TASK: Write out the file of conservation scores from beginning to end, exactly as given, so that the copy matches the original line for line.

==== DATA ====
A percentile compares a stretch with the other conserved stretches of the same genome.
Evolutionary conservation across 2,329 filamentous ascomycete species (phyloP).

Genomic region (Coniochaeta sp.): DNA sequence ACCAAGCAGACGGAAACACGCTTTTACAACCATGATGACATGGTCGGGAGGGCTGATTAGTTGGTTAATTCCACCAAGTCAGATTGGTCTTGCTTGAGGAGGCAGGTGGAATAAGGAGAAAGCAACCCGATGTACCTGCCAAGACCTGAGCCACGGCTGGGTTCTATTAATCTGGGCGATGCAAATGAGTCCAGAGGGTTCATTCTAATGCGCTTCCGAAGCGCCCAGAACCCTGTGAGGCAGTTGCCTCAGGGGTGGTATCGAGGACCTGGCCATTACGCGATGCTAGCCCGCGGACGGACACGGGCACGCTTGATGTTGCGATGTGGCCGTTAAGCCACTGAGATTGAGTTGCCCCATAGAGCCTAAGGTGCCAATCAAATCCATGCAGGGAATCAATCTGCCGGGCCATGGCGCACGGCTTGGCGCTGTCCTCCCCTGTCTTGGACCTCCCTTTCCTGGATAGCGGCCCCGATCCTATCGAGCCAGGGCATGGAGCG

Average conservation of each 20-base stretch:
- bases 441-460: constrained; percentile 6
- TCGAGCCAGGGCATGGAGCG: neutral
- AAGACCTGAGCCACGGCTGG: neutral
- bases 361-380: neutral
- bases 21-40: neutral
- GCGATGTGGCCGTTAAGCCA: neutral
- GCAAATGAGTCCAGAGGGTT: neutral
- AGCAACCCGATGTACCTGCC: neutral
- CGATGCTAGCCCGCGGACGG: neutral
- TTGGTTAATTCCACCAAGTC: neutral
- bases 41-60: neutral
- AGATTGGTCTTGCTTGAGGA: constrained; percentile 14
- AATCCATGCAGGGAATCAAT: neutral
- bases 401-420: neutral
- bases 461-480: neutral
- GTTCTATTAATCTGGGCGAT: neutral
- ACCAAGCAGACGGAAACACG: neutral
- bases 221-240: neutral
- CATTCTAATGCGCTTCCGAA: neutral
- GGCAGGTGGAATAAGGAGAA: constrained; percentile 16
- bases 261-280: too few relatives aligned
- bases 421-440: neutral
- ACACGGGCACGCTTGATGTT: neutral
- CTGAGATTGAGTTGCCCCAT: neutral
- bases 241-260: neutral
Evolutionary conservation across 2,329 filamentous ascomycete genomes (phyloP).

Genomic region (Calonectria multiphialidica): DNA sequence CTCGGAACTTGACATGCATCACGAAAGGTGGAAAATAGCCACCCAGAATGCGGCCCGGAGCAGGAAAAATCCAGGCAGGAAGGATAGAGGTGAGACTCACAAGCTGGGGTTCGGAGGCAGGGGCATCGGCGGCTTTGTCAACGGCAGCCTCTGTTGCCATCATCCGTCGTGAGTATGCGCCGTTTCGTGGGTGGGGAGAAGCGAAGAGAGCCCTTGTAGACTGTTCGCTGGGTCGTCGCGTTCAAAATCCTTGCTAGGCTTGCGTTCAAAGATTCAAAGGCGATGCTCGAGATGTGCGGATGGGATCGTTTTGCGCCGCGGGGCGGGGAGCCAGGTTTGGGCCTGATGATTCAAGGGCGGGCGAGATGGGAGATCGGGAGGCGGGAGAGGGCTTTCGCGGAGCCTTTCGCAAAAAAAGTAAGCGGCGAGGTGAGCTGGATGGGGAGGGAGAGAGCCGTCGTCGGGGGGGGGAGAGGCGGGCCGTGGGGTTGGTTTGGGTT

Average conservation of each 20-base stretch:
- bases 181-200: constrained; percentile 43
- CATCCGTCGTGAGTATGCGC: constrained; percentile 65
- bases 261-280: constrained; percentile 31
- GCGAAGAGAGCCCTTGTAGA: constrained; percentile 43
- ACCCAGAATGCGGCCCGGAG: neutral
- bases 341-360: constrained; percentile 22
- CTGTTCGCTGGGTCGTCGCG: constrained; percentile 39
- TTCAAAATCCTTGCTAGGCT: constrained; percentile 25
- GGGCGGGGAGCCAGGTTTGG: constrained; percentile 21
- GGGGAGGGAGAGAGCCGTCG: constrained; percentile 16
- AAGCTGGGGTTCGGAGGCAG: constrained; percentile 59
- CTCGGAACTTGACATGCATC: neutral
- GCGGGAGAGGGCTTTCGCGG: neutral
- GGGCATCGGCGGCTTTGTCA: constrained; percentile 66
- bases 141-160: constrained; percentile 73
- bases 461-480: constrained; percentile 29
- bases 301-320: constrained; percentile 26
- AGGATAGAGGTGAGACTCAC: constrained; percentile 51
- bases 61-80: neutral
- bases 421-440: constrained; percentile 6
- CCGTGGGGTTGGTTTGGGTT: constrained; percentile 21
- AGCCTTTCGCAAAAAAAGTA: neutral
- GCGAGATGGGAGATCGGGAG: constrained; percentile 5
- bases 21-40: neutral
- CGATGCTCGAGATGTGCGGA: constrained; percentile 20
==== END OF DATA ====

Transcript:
A percentile compares a stretch with the other conserved stretches of the same genome.
Evolutionary conservation across 2,329 filamentous ascomycete species (phyloP).

Genomic region (Coniochaeta sp.): DNA sequence ACCAAGCAGACGGAAACACGCTTTTACAACCATGATGACATGGTCGGGAGGGCTGATTAGTTGGTTAATTCCACCAAGTCAGATTGGTCTTGCTTGAGGAGGCAGGTGGAATAAGGAGAAAGCAACCCGATGTACCTGCCAAGACCTGAGCCACGGCTGGGTTCTATTAATCTGGGCGATGCAAATGAGTCCAGAGGGTTCATTCTAATGCGCTTCCGAAGCGCCCAGAACCCTGTGAGGCAGTTGCCTCAGGGGTGGTATCGAGGACCTGGCCATTACGCGATGCTAGCCCGCGGACGGACACGGGCACGCTTGATGTTGCGATGTGGCCGTTAAGCCACTGAGATTGAGTTGCCCCATAGAGCCTAAGGTGCCAATCAAATCCATGCAGGGAATCAATCTGCCGGGCCATGGCGCACGGCTTGGCGCTGTCCTCCCCTGTCTTGGACCTCCCTTTCCTGGATAGCGGCCCCGATCCTATCGAGCCAGGGCATGGAGCG

Average conservation of each 20-base stretch:
- bases 441-460: constrained; percentile 6
- TCGAGCCAGGGCATGGAGCG: neutral
- AAGACCTGAGCCACGGCTGG: neutral
- bases 361-380: neutral
- bases 21-40: neutral
- GCGATGTGGCCGTTAAGCCA: neutral
- GCAAATGAGTCCAGAGGGTT: neutral
- AGCAACCCGATGTACCTGCC: neutral
- CGATGCTAGCCCGCGGACGG: neutral
- TTGGTTAATTCCACCAAGTC: neutral
- bases 41-60: neutral
- AGATTGGTCTTGCTTGAGGA: constrained; percentile 14
- AATCCATGCAGGGAATCAAT: neutral
- bases 401-420: neutral
- bases 461-480: neutral
- GTTCTATTAATCTGGGCGAT: neutral
- ACCAAGCAGACGGAAACACG: neutral
- bases 221-240: neutral
- CATTCTAATGCGCTTCCGAA: neutral
- GGCAGGTGGAATAAGGAGAA: constrained; percentile 16
- bases 261-280: too few relatives aligned
- bases 421-440: neutral
- ACACGGGCACGCTTGATGTT: neutral
- CTGAGATTGAGTTGCCCCAT: neutral
- bases 241-260: neutral
Evolutionary conservation across 2,329 filamentous ascomycete genomes (phyloP).

Genomic region (Calonectria multiphialidica): DNA sequence CTCGGAACTTGACATGCATCACGAAAGGTGGAAAATAGCCACCCAGAATGCGGCCCGGAGCAGGAAAAATCCAGGCAGGAAGGATAGAGGTGAGACTCACAAGCTGGGGTTCGGAGGCAGGGGCATCGGCGGCTTTGTCAACGGCAGCCTCTGTTGCCATCATCCGTCGTGAGTATGCGCCGTTTCGTGGGTGGGGAGAAGCGAAGAGAGCCCTTGTAGACTGTTCGCTGGGTCGTCGCGTTCAAAATCCTTGCTAGGCTTGCGTTCAAAGATTCAAAGGCGATGCTCGAGATGTGCGGATGGGATCGTTTTGCGCCGCGGGGCGGGGAGCCAGGTTTGGGCCTGATGATTCAAGGGCGGGCGAGATGGGAGATCGGGAGGCGGGAGAGGGCTTTCGCGGAGCCTTTCGCAAAAAAAGTAAGCGGCGAGGTGAGCTGGATGGGGAGGGAGAGAGCCGTCGTCGGGGGGGGGAGAGGCGGGCCGTGGGGTTGGTTTGGGTT

Average conservation of each 20-base stretch:
- bases 181-200: constrained; percentile 43
- CATCCGTCGTGAGTATGCGC: constrained; percentile 65
- bases 261-280: constrained; percentile 31
- GCGAAGAGAGCCCTTGTAGA: constrained; percentile 43
- ACCCAGAATGCGGCCCGGAG: neutral
- bases 341-360: constrained; percentile 22
- CTGTTCGCTGGGTCGTCGCG: constrained; percentile 39
- TTCAAAATCCTTGCTAGGCT: constrained; percentile 25
- GGGCGGGGAGCCAGGTTTGG: constrained; percentile 21
- GGGGAGGGAGAGAGCCGTCG: constrained; percentile 16
- AAGCTGGGGTTCGGAGGCAG: constrained; percentile 59
- CTCGGAACTTGACATGCATC: neutral
- GCGGGAGAGGGCTTTCGCGG: neutral
- GGGCATCGGCGGCTTTGTCA: constrained; percentile 66
- bases 141-160: constrained; percentile 73
- bases 461-480: constrained; percentile 29
- bases 301-320: constrained; percentile 26
- AGGATAGAGGTGAGACTCAC: constrained; percentile 51
- bases 61-80: neutral
- bases 421-440: constrained; percentile 6
- CCGTGGGGTTGGTTTGGGTT: constrained; percentile 21
- AGCCTTTCGCAAAAAAAGTA: neutral
- GCGAGATGGGAGATCGGGAG: constrained; percentile 5
- bases 21-40: neutral
- CGATGCTCGAGATGTGCGGA: constrained; percentile 20